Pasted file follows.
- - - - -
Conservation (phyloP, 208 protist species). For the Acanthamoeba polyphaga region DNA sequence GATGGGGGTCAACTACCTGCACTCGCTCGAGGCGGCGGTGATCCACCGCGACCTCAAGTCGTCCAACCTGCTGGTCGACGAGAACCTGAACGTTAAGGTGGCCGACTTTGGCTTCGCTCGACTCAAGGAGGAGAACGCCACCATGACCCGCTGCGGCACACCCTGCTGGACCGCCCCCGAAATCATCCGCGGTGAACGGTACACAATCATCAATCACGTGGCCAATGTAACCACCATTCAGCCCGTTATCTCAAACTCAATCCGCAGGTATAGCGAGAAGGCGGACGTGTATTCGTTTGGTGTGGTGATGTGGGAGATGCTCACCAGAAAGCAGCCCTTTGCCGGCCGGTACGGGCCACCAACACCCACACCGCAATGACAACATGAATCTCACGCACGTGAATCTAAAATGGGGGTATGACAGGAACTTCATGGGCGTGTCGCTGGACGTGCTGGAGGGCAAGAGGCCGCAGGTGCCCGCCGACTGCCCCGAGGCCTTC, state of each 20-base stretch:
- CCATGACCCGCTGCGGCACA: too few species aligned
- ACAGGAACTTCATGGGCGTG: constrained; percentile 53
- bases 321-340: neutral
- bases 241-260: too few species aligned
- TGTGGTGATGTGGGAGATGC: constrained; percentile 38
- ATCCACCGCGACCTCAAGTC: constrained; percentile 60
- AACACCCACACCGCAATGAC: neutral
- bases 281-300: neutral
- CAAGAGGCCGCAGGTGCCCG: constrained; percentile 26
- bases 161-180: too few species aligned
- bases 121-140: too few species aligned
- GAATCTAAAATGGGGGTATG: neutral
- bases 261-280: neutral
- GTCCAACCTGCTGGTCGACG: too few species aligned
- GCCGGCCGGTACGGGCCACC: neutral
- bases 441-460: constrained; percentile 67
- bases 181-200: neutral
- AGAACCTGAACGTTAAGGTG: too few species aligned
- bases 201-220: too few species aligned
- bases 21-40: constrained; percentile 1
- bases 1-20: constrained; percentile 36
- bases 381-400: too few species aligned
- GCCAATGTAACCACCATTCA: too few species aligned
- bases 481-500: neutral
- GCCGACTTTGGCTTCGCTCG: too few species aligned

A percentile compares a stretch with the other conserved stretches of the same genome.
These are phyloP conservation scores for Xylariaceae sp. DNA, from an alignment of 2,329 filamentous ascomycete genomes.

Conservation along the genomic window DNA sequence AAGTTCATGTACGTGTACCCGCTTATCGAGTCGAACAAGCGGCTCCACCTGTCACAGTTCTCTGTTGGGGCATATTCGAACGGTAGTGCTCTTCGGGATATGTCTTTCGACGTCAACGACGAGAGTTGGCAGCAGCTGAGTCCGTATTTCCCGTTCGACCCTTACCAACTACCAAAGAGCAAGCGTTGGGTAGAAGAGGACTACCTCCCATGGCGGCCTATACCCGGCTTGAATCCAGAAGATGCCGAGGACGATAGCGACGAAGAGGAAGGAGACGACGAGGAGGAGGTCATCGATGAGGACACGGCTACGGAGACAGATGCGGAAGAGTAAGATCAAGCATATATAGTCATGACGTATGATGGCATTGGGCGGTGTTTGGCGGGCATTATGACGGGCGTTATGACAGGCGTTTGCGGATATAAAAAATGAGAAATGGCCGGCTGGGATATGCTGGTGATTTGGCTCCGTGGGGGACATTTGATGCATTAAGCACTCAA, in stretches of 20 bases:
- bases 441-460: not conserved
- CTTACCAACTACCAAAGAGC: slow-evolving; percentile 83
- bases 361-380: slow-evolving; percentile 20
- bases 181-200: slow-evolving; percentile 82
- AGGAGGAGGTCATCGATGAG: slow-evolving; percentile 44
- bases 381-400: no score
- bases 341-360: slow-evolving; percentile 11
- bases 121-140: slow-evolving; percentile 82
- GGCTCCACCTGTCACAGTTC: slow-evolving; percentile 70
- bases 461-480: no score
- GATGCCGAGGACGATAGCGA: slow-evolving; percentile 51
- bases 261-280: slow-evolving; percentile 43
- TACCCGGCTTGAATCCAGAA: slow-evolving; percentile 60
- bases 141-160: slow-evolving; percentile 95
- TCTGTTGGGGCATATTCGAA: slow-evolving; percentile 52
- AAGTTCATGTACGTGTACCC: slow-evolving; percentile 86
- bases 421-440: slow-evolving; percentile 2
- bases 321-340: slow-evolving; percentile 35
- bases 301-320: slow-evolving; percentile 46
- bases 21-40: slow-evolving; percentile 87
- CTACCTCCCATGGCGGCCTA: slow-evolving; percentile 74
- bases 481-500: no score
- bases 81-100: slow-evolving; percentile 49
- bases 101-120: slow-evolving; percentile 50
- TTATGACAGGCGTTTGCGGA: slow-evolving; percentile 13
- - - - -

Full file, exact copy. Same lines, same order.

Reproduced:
Conservation (phyloP, 208 protist species). For the Acanthamoeba polyphaga region DNA sequence GATGGGGGTCAACTACCTGCACTCGCTCGAGGCGGCGGTGATCCACCGCGACCTCAAGTCGTCCAACCTGCTGGTCGACGAGAACCTGAACGTTAAGGTGGCCGACTTTGGCTTCGCTCGACTCAAGGAGGAGAACGCCACCATGACCCGCTGCGGCACACCCTGCTGGACCGCCCCCGAAATCATCCGCGGTGAACGGTACACAATCATCAATCACGTGGCCAATGTAACCACCATTCAGCCCGTTATCTCAAACTCAATCCGCAGGTATAGCGAGAAGGCGGACGTGTATTCGTTTGGTGTGGTGATGTGGGAGATGCTCACCAGAAAGCAGCCCTTTGCCGGCCGGTACGGGCCACCAACACCCACACCGCAATGACAACATGAATCTCACGCACGTGAATCTAAAATGGGGGTATGACAGGAACTTCATGGGCGTGTCGCTGGACGTGCTGGAGGGCAAGAGGCCGCAGGTGCCCGCCGACTGCCCCGAGGCCTTC, state of each 20-base stretch:
- CCATGACCCGCTGCGGCACA: too few species aligned
- ACAGGAACTTCATGGGCGTG: constrained; percentile 53
- bases 321-340: neutral
- bases 241-260: too few species aligned
- TGTGGTGATGTGGGAGATGC: constrained; percentile 38
- ATCCACCGCGACCTCAAGTC: constrained; percentile 60
- AACACCCACACCGCAATGAC: neutral
- bases 281-300: neutral
- CAAGAGGCCGCAGGTGCCCG: constrained; percentile 26
- bases 161-180: too few species aligned
- bases 121-140: too few species aligned
- GAATCTAAAATGGGGGTATG: neutral
- bases 261-280: neutral
- GTCCAACCTGCTGGTCGACG: too few species aligned
- GCCGGCCGGTACGGGCCACC: neutral
- bases 441-460: constrained; percentile 67
- bases 181-200: neutral
- AGAACCTGAACGTTAAGGTG: too few species aligned
- bases 201-220: too few species aligned
- bases 21-40: constrained; percentile 1
- bases 1-20: constrained; percentile 36
- bases 381-400: too few species aligned
- GCCAATGTAACCACCATTCA: too few species aligned
- bases 481-500: neutral
- GCCGACTTTGGCTTCGCTCG: too few species aligned

A percentile compares a stretch with the other conserved stretches of the same genome.
These are phyloP conservation scores for Xylariaceae sp. DNA, from an alignment of 2,329 filamentous ascomycete genomes.

Conservation along the genomic window DNA sequence AAGTTCATGTACGTGTACCCGCTTATCGAGTCGAACAAGCGGCTCCACCTGTCACAGTTCTCTGTTGGGGCATATTCGAACGGTAGTGCTCTTCGGGATATGTCTTTCGACGTCAACGACGAGAGTTGGCAGCAGCTGAGTCCGTATTTCCCGTTCGACCCTTACCAACTACCAAAGAGCAAGCGTTGGGTAGAAGAGGACTACCTCCCATGGCGGCCTATACCCGGCTTGAATCCAGAAGATGCCGAGGACGATAGCGACGAAGAGGAAGGAGACGACGAGGAGGAGGTCATCGATGAGGACACGGCTACGGAGACAGATGCGGAAGAGTAAGATCAAGCATATATAGTCATGACGTATGATGGCATTGGGCGGTGTTTGGCGGGCATTATGACGGGCGTTATGACAGGCGTTTGCGGATATAAAAAATGAGAAATGGCCGGCTGGGATATGCTGGTGATTTGGCTCCGTGGGGGACATTTGATGCATTAAGCACTCAA, in stretches of 20 bases:
- bases 441-460: not conserved
- CTTACCAACTACCAAAGAGC: slow-evolving; percentile 83
- bases 361-380: slow-evolving; percentile 20
- bases 181-200: slow-evolving; percentile 82
- AGGAGGAGGTCATCGATGAG: slow-evolving; percentile 44
- bases 381-400: no score
- bases 341-360: slow-evolving; percentile 11
- bases 121-140: slow-evolving; percentile 82
- GGCTCCACCTGTCACAGTTC: slow-evolving; percentile 70
- bases 461-480: no score
- GATGCCGAGGACGATAGCGA: slow-evolving; percentile 51
- bases 261-280: slow-evolving; percentile 43
- TACCCGGCTTGAATCCAGAA: slow-evolving; percentile 60
- bases 141-160: slow-evolving; percentile 95
- TCTGTTGGGGCATATTCGAA: slow-evolving; percentile 52
- AAGTTCATGTACGTGTACCC: slow-evolving; percentile 86
- bases 421-440: slow-evolving; percentile 2
- bases 321-340: slow-evolving; percentile 35
- bases 301-320: slow-evolving; percentile 46
- bases 21-40: slow-evolving; percentile 87
- CTACCTCCCATGGCGGCCTA: slow-evolving; percentile 74
- bases 481-500: no score
- bases 81-100: slow-evolving; percentile 49
- bases 101-120: slow-evolving; percentile 50
- TTATGACAGGCGTTTGCGGA: slow-evolving; percentile 13